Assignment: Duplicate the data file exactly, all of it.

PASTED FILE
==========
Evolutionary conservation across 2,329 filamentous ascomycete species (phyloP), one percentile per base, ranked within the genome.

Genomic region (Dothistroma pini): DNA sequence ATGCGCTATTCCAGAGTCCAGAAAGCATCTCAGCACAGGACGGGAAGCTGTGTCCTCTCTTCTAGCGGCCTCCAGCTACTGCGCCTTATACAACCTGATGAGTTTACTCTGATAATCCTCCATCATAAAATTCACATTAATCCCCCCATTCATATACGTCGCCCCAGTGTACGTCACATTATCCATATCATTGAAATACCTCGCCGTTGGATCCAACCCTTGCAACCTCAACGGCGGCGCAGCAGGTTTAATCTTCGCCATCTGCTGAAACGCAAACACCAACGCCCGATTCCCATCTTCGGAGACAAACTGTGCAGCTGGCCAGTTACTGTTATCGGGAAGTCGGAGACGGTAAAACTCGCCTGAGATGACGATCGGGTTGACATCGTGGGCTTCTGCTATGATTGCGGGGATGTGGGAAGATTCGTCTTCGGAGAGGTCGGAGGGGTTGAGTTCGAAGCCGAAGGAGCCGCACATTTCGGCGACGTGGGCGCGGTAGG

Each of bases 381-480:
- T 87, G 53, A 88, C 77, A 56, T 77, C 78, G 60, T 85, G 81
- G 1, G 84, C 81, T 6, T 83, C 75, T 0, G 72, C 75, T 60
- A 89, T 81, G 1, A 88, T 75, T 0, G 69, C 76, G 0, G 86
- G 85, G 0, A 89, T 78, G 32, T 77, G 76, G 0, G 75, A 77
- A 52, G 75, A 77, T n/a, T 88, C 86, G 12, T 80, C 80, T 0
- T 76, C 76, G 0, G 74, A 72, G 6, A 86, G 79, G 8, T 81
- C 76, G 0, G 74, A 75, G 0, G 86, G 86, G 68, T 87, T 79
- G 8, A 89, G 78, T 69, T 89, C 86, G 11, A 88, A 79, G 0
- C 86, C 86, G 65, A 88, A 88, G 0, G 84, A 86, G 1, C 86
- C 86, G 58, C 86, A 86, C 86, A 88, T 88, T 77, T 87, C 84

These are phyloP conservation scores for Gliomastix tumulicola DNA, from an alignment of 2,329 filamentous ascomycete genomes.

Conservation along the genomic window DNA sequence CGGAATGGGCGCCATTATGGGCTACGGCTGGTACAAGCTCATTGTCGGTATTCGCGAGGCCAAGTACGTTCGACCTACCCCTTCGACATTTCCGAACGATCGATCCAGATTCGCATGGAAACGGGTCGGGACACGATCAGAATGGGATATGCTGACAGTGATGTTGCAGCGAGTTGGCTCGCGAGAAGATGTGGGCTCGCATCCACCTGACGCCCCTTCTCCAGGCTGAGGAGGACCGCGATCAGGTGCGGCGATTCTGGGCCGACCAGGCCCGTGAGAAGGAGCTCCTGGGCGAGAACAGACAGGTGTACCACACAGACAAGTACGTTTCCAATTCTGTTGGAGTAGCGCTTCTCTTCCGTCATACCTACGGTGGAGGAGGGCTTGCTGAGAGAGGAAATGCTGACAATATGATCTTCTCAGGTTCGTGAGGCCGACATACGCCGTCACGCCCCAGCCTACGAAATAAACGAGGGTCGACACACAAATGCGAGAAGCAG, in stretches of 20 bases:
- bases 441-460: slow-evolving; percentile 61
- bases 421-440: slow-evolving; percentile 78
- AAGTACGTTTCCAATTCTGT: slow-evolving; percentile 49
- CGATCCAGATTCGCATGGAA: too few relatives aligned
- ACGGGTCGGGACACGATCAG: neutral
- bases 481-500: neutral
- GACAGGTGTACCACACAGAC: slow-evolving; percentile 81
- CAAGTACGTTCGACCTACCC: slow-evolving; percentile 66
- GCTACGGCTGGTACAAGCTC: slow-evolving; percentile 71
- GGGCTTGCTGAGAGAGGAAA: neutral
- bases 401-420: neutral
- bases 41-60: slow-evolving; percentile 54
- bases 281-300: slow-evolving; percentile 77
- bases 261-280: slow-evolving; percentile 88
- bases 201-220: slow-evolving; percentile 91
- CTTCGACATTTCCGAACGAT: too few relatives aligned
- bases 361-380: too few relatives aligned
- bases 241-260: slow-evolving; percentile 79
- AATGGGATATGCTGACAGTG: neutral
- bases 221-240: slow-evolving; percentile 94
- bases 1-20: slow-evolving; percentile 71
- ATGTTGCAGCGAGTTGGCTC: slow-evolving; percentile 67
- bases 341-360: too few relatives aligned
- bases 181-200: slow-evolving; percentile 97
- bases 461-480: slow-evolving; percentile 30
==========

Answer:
Evolutionary conservation across 2,329 filamentous ascomycete species (phyloP), one percentile per base, ranked within the genome.

Genomic region (Dothistroma pini): DNA sequence ATGCGCTATTCCAGAGTCCAGAAAGCATCTCAGCACAGGACGGGAAGCTGTGTCCTCTCTTCTAGCGGCCTCCAGCTACTGCGCCTTATACAACCTGATGAGTTTACTCTGATAATCCTCCATCATAAAATTCACATTAATCCCCCCATTCATATACGTCGCCCCAGTGTACGTCACATTATCCATATCATTGAAATACCTCGCCGTTGGATCCAACCCTTGCAACCTCAACGGCGGCGCAGCAGGTTTAATCTTCGCCATCTGCTGAAACGCAAACACCAACGCCCGATTCCCATCTTCGGAGACAAACTGTGCAGCTGGCCAGTTACTGTTATCGGGAAGTCGGAGACGGTAAAACTCGCCTGAGATGACGATCGGGTTGACATCGTGGGCTTCTGCTATGATTGCGGGGATGTGGGAAGATTCGTCTTCGGAGAGGTCGGAGGGGTTGAGTTCGAAGCCGAAGGAGCCGCACATTTCGGCGACGTGGGCGCGGTAGG

Each of bases 381-480:
- T 87, G 53, A 88, C 77, A 56, T 77, C 78, G 60, T 85, G 81
- G 1, G 84, C 81, T 6, T 83, C 75, T 0, G 72, C 75, T 60
- A 89, T 81, G 1, A 88, T 75, T 0, G 69, C 76, G 0, G 86
- G 85, G 0, A 89, T 78, G 32, T 77, G 76, G 0, G 75, A 77
- A 52, G 75, A 77, T n/a, T 88, C 86, G 12, T 80, C 80, T 0
- T 76, C 76, G 0, G 74, A 72, G 6, A 86, G 79, G 8, T 81
- C 76, G 0, G 74, A 75, G 0, G 86, G 86, G 68, T 87, T 79
- G 8, A 89, G 78, T 69, T 89, C 86, G 11, A 88, A 79, G 0
- C 86, C 86, G 65, A 88, A 88, G 0, G 84, A 86, G 1, C 86
- C 86, G 58, C 86, A 86, C 86, A 88, T 88, T 77, T 87, C 84

These are phyloP conservation scores for Gliomastix tumulicola DNA, from an alignment of 2,329 filamentous ascomycete genomes.

Conservation along the genomic window DNA sequence CGGAATGGGCGCCATTATGGGCTACGGCTGGTACAAGCTCATTGTCGGTATTCGCGAGGCCAAGTACGTTCGACCTACCCCTTCGACATTTCCGAACGATCGATCCAGATTCGCATGGAAACGGGTCGGGACACGATCAGAATGGGATATGCTGACAGTGATGTTGCAGCGAGTTGGCTCGCGAGAAGATGTGGGCTCGCATCCACCTGACGCCCCTTCTCCAGGCTGAGGAGGACCGCGATCAGGTGCGGCGATTCTGGGCCGACCAGGCCCGTGAGAAGGAGCTCCTGGGCGAGAACAGACAGGTGTACCACACAGACAAGTACGTTTCCAATTCTGTTGGAGTAGCGCTTCTCTTCCGTCATACCTACGGTGGAGGAGGGCTTGCTGAGAGAGGAAATGCTGACAATATGATCTTCTCAGGTTCGTGAGGCCGACATACGCCGTCACGCCCCAGCCTACGAAATAAACGAGGGTCGACACACAAATGCGAGAAGCAG, in stretches of 20 bases:
- bases 441-460: slow-evolving; percentile 61
- bases 421-440: slow-evolving; percentile 78
- AAGTACGTTTCCAATTCTGT: slow-evolving; percentile 49
- CGATCCAGATTCGCATGGAA: too few relatives aligned
- ACGGGTCGGGACACGATCAG: neutral
- bases 481-500: neutral
- GACAGGTGTACCACACAGAC: slow-evolving; percentile 81
- CAAGTACGTTCGACCTACCC: slow-evolving; percentile 66
- GCTACGGCTGGTACAAGCTC: slow-evolving; percentile 71
- GGGCTTGCTGAGAGAGGAAA: neutral
- bases 401-420: neutral
- bases 41-60: slow-evolving; percentile 54
- bases 281-300: slow-evolving; percentile 77
- bases 261-280: slow-evolving; percentile 88
- bases 201-220: slow-evolving; percentile 91
- CTTCGACATTTCCGAACGAT: too few relatives aligned
- bases 361-380: too few relatives aligned
- bases 241-260: slow-evolving; percentile 79
- AATGGGATATGCTGACAGTG: neutral
- bases 221-240: slow-evolving; percentile 94
- bases 1-20: slow-evolving; percentile 71
- ATGTTGCAGCGAGTTGGCTC: slow-evolving; percentile 67
- bases 341-360: too few relatives aligned
- bases 181-200: slow-evolving; percentile 97
- bases 461-480: slow-evolving; percentile 30